31,600 and I'm feeling quite stoopid. I don't read fiction at all (well, since required reading in college) so I'm thinking that hurt me. And the words that I thought I knew, I looked up and most of the time I was wrong. I used to be really good at vocabulary. :fragile: I guess it's a use it or lose it thing, plus age = :wuzrobbed
  14. Prancer

    Prancer The "specialness" that is Staff Member

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    Now see, if you read romance novels, you would have come across the word uxorious (doting upon, foolishly fond of, or affectionately submissive toward one's wife) many times and it would have been easy to figure uxoricide out.

    How odd that you weren't asked for educational attainment. I was asked how many years of college I had up to four, and then if I had gotten a degree after my bachelor's, with several options to choose from.
  15. Vagabond

    Vagabond Well-Known Member

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  16. kwanfan1818

    kwanfan1818 I

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    I still would have guessed something tangential, but wrong. Meh.
  17. D&Sfan4ever

    D&Sfan4ever Living in a Snark

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    Considering that I only took a two year course during highschool I think it is a pretty good score.
  18. purple skates

    purple skates Shadow dancing

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    I went back to the test to grab some of the words listed so that I could make a comment on the above about how we read different romance novels (because mine seem to have alot more sex words and alot less doting) and I checked none of the words on the first page. The second page had a whole bunch of simple words. So I continued, checking nothing. The third page asked me nothing more than the English as a first language question, age and sex. So it's modifying based on how you do on the first page.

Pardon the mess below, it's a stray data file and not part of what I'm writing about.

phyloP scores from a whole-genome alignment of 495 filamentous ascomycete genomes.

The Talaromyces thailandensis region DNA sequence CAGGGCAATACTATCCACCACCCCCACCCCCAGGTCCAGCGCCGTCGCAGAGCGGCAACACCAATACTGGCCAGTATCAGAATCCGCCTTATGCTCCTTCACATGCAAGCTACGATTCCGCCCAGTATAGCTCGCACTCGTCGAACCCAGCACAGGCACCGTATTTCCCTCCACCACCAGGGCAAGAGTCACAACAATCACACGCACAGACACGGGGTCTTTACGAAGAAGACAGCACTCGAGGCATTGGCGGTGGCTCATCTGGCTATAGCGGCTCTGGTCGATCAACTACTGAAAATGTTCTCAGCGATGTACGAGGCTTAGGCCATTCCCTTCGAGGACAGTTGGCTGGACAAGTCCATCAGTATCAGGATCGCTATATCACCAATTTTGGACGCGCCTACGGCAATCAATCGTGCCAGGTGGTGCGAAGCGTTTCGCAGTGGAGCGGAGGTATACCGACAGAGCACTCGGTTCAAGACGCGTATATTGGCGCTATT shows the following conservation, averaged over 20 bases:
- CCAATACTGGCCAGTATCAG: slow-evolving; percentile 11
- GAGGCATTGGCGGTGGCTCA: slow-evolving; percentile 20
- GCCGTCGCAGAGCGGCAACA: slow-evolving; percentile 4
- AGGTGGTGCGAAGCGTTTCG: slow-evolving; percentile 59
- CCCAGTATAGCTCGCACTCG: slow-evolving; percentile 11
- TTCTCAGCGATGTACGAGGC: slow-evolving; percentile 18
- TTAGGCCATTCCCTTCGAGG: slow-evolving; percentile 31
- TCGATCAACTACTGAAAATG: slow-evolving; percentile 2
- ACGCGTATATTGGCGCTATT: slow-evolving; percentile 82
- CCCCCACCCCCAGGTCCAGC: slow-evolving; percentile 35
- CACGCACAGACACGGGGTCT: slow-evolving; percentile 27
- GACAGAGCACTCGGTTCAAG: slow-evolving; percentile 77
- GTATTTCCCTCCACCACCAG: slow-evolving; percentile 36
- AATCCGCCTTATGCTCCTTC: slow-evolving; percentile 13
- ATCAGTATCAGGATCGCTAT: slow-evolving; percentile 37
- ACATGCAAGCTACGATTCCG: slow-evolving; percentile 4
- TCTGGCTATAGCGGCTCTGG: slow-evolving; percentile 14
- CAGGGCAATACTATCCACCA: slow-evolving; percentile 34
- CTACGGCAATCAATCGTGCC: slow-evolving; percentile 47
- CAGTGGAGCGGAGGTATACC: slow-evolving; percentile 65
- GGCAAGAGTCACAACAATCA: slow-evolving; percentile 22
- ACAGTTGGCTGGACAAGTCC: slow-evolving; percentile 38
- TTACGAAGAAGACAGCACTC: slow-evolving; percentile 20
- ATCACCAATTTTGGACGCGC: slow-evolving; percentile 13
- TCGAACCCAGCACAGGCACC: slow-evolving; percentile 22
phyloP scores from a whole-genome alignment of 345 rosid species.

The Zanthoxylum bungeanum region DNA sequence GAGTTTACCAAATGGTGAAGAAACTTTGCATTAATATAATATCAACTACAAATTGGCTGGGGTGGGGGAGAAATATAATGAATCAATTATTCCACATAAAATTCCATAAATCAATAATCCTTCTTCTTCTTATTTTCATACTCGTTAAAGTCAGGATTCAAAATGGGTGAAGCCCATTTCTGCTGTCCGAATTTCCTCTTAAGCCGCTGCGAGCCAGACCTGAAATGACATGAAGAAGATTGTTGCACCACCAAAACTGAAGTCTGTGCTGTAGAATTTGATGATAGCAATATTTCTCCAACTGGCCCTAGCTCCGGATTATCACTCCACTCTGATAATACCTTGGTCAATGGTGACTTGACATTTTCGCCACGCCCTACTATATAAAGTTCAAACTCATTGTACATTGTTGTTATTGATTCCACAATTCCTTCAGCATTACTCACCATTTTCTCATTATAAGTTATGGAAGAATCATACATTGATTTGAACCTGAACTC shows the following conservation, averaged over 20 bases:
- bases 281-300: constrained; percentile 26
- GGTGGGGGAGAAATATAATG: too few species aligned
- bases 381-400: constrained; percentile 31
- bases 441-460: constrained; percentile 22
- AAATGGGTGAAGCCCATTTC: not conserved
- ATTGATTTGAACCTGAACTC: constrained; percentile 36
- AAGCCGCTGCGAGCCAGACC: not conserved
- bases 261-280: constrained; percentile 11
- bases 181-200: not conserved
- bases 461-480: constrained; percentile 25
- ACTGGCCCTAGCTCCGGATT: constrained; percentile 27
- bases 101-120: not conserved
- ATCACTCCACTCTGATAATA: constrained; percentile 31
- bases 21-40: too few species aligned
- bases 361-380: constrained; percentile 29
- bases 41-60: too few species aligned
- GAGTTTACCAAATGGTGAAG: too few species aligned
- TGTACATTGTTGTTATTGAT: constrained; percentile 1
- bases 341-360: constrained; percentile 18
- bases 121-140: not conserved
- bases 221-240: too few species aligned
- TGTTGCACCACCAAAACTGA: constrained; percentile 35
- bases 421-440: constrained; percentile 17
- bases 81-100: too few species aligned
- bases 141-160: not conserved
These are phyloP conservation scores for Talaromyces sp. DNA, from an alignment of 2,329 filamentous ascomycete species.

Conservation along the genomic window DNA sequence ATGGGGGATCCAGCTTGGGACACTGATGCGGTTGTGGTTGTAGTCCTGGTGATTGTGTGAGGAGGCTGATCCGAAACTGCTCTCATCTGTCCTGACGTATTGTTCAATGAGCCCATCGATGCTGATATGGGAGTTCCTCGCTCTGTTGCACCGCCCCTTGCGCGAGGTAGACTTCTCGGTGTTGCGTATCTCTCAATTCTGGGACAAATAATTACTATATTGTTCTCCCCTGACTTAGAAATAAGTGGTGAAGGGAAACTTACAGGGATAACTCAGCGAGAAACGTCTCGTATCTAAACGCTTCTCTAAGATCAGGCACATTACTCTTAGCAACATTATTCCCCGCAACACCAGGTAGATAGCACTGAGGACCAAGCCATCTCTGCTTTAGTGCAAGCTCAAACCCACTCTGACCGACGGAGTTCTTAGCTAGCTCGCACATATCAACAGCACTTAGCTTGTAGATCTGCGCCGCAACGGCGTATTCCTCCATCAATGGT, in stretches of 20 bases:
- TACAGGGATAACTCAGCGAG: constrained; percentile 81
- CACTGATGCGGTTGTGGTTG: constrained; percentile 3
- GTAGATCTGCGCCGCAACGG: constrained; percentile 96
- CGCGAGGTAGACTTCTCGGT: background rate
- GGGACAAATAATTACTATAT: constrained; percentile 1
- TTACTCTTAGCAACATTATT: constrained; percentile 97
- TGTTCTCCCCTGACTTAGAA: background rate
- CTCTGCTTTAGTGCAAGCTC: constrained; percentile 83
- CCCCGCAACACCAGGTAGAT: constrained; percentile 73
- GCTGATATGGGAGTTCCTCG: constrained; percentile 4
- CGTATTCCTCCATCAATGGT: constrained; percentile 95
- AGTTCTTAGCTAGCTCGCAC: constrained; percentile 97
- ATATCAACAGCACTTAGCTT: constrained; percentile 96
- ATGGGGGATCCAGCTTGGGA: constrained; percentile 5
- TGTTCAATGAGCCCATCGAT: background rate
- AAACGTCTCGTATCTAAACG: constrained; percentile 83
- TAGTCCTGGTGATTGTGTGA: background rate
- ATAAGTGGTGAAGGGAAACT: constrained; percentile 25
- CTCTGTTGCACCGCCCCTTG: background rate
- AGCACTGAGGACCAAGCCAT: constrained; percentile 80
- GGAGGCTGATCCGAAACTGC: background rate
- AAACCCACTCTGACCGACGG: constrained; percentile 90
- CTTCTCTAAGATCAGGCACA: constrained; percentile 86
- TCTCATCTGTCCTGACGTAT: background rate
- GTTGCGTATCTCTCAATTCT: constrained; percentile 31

19. leesaleesa

    leesaleesa Active Member

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    I know strop from reading Barbara Cartland. It was one of those books where Beau Brummell was hanging out. It seems his toillette took a few hours, and I remember his manservant sharpening a razor on a strop. Too bad the test didn't have cravat, fustian, or ton. I would have scored higher.
  20. PRlady

    PRlady aspiring tri-national

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    :rofl: I sent it around my organization today -- just the Americans, Brits, Canadians and Australians. The few people who replied were like, what the HELL were those words? Not a lot of romance novel readers in that crowd, I think.

    So far I've outscored my colleagues which is good for my job security. :shuffle:
  21. rjblue

    rjblue Re-registered User

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    I didn't get a question about education level, even when I cheated and checked them all. (I didn't submit it, because they ask you not to do that without a genuine effort)